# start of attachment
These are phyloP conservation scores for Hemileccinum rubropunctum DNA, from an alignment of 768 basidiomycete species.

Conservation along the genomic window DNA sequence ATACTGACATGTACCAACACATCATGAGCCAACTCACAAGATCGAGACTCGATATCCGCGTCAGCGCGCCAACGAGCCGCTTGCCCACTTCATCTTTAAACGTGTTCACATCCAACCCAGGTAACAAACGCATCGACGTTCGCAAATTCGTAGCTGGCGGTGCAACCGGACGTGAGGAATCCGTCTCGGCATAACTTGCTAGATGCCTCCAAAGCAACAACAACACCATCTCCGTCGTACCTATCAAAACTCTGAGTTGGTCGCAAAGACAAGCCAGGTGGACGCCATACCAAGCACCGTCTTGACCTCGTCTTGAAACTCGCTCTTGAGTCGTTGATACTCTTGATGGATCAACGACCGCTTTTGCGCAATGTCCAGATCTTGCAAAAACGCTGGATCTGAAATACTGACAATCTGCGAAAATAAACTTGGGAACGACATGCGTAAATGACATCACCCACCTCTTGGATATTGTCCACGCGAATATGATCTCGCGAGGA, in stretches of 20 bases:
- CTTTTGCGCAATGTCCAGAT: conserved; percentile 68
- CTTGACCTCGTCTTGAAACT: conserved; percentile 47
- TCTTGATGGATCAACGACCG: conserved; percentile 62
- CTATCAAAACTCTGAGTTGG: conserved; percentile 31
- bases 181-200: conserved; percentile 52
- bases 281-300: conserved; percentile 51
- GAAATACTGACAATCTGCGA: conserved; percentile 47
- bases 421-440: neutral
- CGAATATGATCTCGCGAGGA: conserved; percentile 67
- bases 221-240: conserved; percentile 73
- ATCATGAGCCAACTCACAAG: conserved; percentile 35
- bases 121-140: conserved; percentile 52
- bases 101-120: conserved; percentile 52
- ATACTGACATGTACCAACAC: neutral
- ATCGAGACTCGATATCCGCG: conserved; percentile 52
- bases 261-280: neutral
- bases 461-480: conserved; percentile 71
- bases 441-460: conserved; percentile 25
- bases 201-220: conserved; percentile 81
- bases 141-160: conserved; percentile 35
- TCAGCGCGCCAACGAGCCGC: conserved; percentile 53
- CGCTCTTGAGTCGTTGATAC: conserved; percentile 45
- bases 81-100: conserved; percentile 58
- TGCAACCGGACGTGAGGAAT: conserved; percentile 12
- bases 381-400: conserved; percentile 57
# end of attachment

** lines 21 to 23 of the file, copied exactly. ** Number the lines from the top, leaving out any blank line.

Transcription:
- bases 201-220: conserved; percentile 81
- bases 141-160: conserved; percentile 35
- TCAGCGCGCCAACGAGCCGC: conserved; percentile 53